While I admit that Michael Chabon is my favorite author and that I’ll read anything he publishes, I won’t go so far as to say that I love every single thing he releases. Gentlemen 0f the Road missed the mark for me, and Telegraph Avenue simply did not connect to my soul like I thought it would.
On the other hand, The Amazing Adventures of Kavalier and Clay is the book I name when someone asks for my ultimate favorite. Nearly all of Chabon’s books are the perfect blend of writing prowess and narrative charisma. He not only writes engaging, relatable stories, but he writes them better from a technical aspect than nearly anyone other contemporary author out there.
So, with all that being said, Moonglow is my second favorite book by Michael Chabon.
Let me tell you a little bit about the plot without spoiling too much. Essentially, in 1989, Chabon visited his dying grandfather. Terminal, Chabon’s mother transported the grandfather from his home in Florida to her home in Oakland. There, while the grandfather fought against death and the painkillers flooding his system, the grandfather did something which had before proven a rare occurrence – he spoke … at great length.
Chabon learned more about his grandfather in that last week of his life than all the years previous. He learned of his grandfather’s misspent youth, his grandfather’s time in the war, his grandfather’s prison stay, his grandfather’s kinship with the stars, his grandfather’s struggles with fatherhood, his grandfather’s last months in Florida, his grandfather’s obsession with rockets, as well as his grandfather’s passionate love story regarding his grandmother.
Make no mistake, however, this story is not just about the grandfather. The grandmother quickly becomes a star in this book as well. Mysterious, emotional, brave, witty, beautiful, and ultimately unbalanced, Chabon’s grandmother is not what she seems – not to Chabon’s grandfather, his mother, or even to the grandmother herself. In fact, in the end, Chabon is the only one who seems to know the truth about his grandmother. I won’t tell you why or how.
I love this book because his grandfather is the coolest man to have ever lived. You can’t help but think of the best aspects of your own father or grandfather as you read this story, and, believe me, he will remind you in some facet of your own paternal role model. Chabon’s grandfather isn’t perfect, not by any means, but that’s also what makes him so loveable. Plus, as you well know, much like ourselves, our own fathers and grandfathers are not perfect, either.
Chabon also plays with the narrative style quite a bit in this novel. In terms of time, it is not linear. Nothing happens in order, and it’s up to the reader to piece it all together. But Chabon makes it a fairly seamless task for the reader, and in using such a structure, he ultimately builds mystery, suspense, and provides great emotional payoff. Chabon’s choices are right on target; his pacing is a joy to experience; his tone, while at times very somber, is also light and warm in a manner that will draw you in and make you happy. There’s even a great joke about Chabon’s style, delivered from the dying grandfather himself. Be on the lookout for it.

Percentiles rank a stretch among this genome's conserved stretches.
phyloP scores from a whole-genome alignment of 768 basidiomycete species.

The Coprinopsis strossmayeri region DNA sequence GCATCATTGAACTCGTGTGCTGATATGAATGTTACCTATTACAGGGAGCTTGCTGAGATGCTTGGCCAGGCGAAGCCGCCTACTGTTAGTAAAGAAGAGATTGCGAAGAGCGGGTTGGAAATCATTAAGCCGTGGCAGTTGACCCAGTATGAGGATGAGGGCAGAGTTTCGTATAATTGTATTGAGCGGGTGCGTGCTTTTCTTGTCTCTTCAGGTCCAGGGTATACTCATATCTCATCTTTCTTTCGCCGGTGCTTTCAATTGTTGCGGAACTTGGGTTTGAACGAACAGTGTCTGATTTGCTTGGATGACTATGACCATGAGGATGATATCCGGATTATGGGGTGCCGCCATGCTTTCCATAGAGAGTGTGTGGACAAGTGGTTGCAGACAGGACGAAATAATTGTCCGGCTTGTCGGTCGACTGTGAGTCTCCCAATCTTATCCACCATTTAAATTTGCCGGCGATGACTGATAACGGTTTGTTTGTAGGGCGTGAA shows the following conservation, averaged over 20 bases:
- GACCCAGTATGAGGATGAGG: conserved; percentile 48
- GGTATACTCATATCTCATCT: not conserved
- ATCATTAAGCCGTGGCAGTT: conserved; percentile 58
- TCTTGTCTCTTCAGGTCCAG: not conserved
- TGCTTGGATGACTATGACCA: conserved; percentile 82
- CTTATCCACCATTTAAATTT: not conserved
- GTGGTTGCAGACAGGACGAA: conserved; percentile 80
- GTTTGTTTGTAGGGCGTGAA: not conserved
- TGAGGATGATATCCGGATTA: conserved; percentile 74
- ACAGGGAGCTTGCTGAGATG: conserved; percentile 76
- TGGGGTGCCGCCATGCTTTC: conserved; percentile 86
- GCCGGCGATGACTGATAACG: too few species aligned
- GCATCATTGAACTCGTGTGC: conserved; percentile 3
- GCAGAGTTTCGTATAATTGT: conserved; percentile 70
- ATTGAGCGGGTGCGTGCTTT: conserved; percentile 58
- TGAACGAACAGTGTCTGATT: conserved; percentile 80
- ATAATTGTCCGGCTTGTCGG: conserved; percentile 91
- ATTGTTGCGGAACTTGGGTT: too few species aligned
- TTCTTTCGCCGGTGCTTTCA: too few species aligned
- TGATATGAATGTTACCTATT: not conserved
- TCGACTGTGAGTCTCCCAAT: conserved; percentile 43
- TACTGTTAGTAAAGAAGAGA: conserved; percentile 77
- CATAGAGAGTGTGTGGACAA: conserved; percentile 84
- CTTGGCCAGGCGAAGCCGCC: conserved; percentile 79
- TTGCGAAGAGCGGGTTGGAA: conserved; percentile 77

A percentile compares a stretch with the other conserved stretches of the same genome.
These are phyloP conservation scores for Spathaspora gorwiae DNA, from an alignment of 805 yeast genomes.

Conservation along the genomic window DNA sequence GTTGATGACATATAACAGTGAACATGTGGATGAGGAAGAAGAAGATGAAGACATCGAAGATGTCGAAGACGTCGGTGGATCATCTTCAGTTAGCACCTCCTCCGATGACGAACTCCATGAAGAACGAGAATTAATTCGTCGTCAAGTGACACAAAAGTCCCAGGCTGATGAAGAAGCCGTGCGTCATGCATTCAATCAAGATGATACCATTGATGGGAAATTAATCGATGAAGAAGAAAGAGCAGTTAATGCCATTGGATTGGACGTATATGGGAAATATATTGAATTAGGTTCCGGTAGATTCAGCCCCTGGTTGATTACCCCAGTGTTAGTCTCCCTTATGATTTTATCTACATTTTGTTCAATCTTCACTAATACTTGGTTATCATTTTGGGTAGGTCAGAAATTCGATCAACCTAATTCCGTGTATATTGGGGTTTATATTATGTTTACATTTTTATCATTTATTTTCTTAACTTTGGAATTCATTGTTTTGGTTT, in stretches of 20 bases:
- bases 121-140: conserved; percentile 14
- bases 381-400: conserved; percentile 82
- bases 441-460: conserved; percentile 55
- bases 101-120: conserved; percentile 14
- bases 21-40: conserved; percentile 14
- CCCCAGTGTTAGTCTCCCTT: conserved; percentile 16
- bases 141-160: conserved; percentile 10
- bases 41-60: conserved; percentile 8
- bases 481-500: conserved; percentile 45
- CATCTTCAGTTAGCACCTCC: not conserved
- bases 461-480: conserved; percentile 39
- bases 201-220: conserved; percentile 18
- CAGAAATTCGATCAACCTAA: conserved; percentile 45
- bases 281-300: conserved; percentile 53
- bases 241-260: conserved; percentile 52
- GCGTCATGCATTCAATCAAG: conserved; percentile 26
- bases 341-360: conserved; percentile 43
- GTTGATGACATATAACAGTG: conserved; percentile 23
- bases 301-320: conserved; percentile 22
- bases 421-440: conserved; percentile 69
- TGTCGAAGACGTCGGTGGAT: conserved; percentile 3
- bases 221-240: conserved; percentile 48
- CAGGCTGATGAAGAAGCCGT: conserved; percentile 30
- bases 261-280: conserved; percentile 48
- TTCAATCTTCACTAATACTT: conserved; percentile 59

Furthermore, Chabon makes a point to let you know that while this story actually happened, his novel is fiction. He’s the first one to admit that he has taken great liberties without too much care or concern. Some of it is probably word for word truth, and some of it is probably completely fabricated, and the beauty of it is that we, the readers, have no idea how to distinguish one from the other. And to that I say, “Who cares?” In my mind, reality is always a matter of perception. When I read a book, I perceive, interpret, and process the story within my mind, which thus makes the book a part of my own personal reality. As a result, “fiction” and “nonfiction” become a bit of a moot point when it comes to things like this.
I’d also like to say that this is perhaps the most straight-forward of any Chabon novel I’ve ever read. Is it well-executed? Magnificently so! I laugh with my friends that I don’t believe Chabon used the same sentence structure more than once in the entire thing. That’s an exaggeration, of course, but he’s that much of a master at writing. And yet, this novel is easy to digest. It’s easy to follow. It’s not rife with metaphor. It’s got great humor, great sadness, great love, and great action. Oh, what action! The World War II parts of this book set my imagination on fire. In fact, because the grandfather is such an unusual everyman, and because the WWII scenes are so vibrant, I actually gave a copy of this book to my own father for Christmas. I’m not sure when he read a book last, but he made a point today to tell me how much he’s loving Moonglow.
As we live our lives, they, for the most part, probably don’t seem that varied or interesting. Yet, by our life’s ending, I’ll warrant most of our stories could fill a book, and I imagine that most of our children or grandchildren would love to read that story and experience who we were at 15, 35, 55, and even 75. Chabon tapped into something wonderful by utilizing such a concept, and he’s got the talent to make it work. Moonglow has shot to the top of my list of gifts to give friends, family, and coworkers. I truly believe it’s a guaranteed good read for any reader.
How good is this book? The minute I finished it, I turned back to page one and started reading it again. Even better the second time.